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Refresh, Reset, and Reinstall Your Operating System

If your entire operating system is in serious jeopardy — that is, it doesn’t boot or it locks up every single time you use it as soon as your mouse cursor appears — you can refresh Windows (without losing any of your files) or reset your entire PC (which deletes all your files and restores most of the Windows 8 system files).

You can also choose to fully reinstall Windows 8 directly from the installation disc.

If you created a System Image file (before your system began exhibiting problems), you should always use the System Image Recovery feature on the Advanced Options screen to completely restore your PC before turning to any of these more drastic options.

Your System Image file can restore your PC to exactly the way it was — a refresh, reset, or reinstall always requires some amount of work on your part to bring things back to normal.

Naturally, you’ll want to try refreshing Windows 8 first. With a simple refresh, Windows keeps your documents, programs, and apps, but not any settings — this means you’ll likely need to reconfigure your programs when Windows is running again.

Unfortunately, not every critical Windows 8 problem can be solved with a refresh — if your PC continues to display the same problems after a refresh, you’ll have to consider resetting or reinstalling Windows 8.

The next step is a reset, which essentially returns your PC to a “vanilla” Windows 8 system — you’ll lose all of your personal files, apps, and programs, but resetting has a much higher chance of success in fixing a badly damaged Windows 8 installation. If that doesn’t work, it’s time to consider a full reinstall of Windows 8.

So-called learned people in the world swear up and down that you should never, never reinstall Windows. Mention such a drastic step to these self-appointed experts, and they immediately start whooping, “There’s no reason to do it, and you might possibly launch a thermonuclear warhead at Nepal if you diddle with a single setting. Just suffer! After all, it’s Windows 8 — enjoy the eye candy.”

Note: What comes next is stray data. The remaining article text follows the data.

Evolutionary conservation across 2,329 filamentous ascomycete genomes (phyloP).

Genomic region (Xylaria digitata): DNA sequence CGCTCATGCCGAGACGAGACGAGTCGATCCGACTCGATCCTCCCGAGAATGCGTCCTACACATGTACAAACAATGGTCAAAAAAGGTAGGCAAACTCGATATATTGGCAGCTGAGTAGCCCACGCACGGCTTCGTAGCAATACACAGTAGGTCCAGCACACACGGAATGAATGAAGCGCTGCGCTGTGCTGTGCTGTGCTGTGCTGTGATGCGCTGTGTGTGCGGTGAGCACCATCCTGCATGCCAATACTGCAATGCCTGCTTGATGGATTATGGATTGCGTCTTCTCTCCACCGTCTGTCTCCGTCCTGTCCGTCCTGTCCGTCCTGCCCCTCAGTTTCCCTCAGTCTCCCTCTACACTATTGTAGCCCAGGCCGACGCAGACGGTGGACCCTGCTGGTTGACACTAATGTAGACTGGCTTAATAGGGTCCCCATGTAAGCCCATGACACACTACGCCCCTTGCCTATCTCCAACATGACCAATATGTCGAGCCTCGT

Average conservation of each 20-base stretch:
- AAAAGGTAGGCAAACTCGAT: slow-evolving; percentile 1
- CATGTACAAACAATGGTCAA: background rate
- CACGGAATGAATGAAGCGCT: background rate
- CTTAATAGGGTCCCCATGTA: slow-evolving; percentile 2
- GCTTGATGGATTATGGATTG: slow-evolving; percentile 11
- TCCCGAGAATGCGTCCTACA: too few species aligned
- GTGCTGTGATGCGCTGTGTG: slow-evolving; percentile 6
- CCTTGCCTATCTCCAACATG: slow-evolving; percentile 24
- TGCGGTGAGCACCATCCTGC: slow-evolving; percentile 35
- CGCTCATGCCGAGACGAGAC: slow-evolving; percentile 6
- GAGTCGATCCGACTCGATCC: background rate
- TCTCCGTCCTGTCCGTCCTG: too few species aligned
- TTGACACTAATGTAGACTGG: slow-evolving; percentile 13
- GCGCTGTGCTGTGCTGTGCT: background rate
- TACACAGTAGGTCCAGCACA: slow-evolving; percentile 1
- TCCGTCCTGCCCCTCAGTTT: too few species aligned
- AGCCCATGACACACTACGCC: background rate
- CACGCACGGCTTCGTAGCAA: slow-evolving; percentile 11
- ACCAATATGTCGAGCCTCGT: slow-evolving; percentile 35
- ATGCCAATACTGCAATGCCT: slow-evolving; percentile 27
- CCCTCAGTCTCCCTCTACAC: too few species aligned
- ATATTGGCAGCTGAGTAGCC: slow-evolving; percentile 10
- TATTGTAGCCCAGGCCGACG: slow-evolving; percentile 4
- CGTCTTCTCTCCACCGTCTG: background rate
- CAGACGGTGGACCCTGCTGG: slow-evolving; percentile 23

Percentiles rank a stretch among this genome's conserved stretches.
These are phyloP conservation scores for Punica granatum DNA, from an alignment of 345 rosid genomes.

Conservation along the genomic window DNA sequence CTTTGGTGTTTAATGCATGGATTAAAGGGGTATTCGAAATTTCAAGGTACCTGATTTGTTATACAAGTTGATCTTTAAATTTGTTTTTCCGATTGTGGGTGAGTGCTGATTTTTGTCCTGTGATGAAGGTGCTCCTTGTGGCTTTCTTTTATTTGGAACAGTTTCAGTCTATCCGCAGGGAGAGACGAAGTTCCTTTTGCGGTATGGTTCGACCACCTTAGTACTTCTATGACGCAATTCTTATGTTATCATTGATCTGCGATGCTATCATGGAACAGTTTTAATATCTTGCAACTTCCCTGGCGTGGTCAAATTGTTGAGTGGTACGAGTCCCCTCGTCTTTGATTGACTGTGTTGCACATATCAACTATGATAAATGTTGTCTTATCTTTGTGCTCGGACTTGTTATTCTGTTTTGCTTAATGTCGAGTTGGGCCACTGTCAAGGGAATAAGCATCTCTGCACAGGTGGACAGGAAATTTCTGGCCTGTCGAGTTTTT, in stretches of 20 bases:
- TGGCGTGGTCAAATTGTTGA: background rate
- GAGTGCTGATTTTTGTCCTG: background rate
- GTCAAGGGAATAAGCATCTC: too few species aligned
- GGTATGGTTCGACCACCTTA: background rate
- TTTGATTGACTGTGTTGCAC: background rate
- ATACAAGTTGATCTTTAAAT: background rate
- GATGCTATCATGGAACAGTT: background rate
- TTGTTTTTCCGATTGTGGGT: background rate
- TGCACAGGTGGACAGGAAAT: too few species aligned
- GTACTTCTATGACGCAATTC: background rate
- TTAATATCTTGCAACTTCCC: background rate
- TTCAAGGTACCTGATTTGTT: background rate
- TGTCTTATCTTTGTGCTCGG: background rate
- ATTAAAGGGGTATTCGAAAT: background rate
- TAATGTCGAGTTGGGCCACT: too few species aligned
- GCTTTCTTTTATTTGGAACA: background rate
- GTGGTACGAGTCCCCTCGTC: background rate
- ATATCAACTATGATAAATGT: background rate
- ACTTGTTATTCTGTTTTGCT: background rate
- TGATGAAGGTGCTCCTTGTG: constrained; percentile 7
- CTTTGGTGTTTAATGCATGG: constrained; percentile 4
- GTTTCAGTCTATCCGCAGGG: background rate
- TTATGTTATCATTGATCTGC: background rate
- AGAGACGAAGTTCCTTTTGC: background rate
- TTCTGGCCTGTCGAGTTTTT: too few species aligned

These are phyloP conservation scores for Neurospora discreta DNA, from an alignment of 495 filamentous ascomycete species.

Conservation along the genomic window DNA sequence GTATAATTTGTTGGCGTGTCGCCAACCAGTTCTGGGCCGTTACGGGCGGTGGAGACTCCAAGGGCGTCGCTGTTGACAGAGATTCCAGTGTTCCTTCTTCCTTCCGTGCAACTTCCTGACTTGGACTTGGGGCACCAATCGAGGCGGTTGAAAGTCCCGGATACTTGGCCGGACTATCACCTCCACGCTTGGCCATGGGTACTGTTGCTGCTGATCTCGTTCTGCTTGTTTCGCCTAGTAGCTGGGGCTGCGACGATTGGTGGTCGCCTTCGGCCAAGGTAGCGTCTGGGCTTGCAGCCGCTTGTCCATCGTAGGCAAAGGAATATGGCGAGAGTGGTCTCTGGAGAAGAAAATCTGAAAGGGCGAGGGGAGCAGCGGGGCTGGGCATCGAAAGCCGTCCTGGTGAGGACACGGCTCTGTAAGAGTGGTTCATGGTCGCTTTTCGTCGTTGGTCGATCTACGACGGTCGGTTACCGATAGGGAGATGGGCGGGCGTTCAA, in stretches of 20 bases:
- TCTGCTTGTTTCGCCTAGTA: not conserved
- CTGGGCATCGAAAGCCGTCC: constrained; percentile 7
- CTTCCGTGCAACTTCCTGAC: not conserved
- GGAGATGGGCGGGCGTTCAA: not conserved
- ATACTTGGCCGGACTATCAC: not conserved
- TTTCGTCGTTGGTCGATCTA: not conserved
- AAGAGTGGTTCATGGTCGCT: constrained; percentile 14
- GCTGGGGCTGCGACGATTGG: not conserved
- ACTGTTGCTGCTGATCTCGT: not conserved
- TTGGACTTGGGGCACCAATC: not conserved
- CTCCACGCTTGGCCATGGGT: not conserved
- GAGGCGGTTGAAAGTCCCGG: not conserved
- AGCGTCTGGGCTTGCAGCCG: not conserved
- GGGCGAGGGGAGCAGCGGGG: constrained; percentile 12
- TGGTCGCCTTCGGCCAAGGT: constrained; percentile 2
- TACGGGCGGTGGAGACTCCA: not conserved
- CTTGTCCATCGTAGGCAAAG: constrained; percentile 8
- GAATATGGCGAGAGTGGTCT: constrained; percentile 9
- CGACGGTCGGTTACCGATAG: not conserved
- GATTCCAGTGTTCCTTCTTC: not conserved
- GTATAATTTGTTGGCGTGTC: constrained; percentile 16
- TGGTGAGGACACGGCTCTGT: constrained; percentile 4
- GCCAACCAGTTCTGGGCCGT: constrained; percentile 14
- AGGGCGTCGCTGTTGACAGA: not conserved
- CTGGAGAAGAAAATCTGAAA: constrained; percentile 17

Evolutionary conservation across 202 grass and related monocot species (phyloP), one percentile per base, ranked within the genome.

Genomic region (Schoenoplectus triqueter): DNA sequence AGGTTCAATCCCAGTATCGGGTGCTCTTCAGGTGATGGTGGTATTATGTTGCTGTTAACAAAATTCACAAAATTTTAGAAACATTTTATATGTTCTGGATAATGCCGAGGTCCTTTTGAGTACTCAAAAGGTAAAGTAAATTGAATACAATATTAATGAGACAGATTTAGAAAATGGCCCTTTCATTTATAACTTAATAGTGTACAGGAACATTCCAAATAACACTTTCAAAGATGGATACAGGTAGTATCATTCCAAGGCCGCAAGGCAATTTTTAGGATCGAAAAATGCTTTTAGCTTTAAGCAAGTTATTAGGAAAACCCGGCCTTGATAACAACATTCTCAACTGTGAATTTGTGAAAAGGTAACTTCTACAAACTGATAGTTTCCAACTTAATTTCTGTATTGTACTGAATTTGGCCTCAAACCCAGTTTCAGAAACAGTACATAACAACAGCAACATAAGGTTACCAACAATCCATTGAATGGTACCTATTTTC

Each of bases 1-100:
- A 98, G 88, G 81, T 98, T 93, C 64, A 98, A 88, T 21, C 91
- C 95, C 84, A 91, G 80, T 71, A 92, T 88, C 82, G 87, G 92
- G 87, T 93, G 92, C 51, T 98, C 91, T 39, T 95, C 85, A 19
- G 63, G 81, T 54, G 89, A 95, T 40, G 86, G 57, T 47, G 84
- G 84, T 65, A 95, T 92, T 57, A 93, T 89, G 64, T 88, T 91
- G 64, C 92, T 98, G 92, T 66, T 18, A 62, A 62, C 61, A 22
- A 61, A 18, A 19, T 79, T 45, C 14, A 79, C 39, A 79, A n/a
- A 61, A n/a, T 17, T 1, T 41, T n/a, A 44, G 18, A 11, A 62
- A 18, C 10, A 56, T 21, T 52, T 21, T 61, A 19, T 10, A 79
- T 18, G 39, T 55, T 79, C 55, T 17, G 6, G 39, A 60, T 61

You certainly won’t be resetting or reinstalling Windows 8 every weekend, but only as a last resort (after you try the System Recovery Options, attempt to restore from your System Image backup, and consult with the techs at your local computer repair shop). However, in some situations, resetting or reinstalling your operating system might solve your problem.

Manually back up whatever personal files you can from your system before resetting or reinstalling Windows 8. (Perhaps use Safe mode.)

If your PC came equipped with a System Restore disc, note that using a manufacturer’s System Restore disc isn’t the same as resetting or reinstalling Windows 8! When you use the manufacturer’s System Restore disc, your hard drive is probably erased and reformatted and the hard drive restored to the exact condition it was in the first time you booted your PC.

All your files, applications, and settings are gone, and you have to set up all your multiuser accounts as well! If there’s no other way, and refreshing or resetting Windows 8 doesn’t do the trick, please make certain that every file you want to save has been safely stored on a CD-R or DVD-R (or a much roomier external hard drive backup unit) before you use the System Restore disc.

If you received (or bought) a bona fide Windows 8 installation disc, you can also reinstall Windows directly from the disc. Follow the instructions that accompanied the disc to install Windows 8.

You can choose to keep settings, personal files, and apps when prompted, or throw all caution to the wind and just keep your personal files. (Naturally, keeping just your personal files has a greater chance of fixing whatever’s wrong because it may be a corrupted setting that’s causing the trouble in the first place.)

If you reinstall, here are a few tricks:

  • You need the same product key. If Windows 8 came preinstalled on your PC, you should find the product key on an official-looking sticker somewhere on the PC’s case.

  • You have to reactivate Windows 8. Remember how you had to activate Windows 8 when you first installed it or first started your new PC? Activation is the Microsoft antipiracy protection scheme; luckily, the folks in Redmond have made allowances for catastrophe and allow you to reactivate a legitimate copy of Windows 8.

  • You lose all your System Restore points. Of course, if you can’t get to them, they don’t do much good.

Once again, the best-laid plans of mice and trackballs (sorry about that) can go awry, but as long as you backed up your personal files and important documents, you will persevere (even if you have to format the drive, reinstall from scratch, and manually reload your files and applications)!

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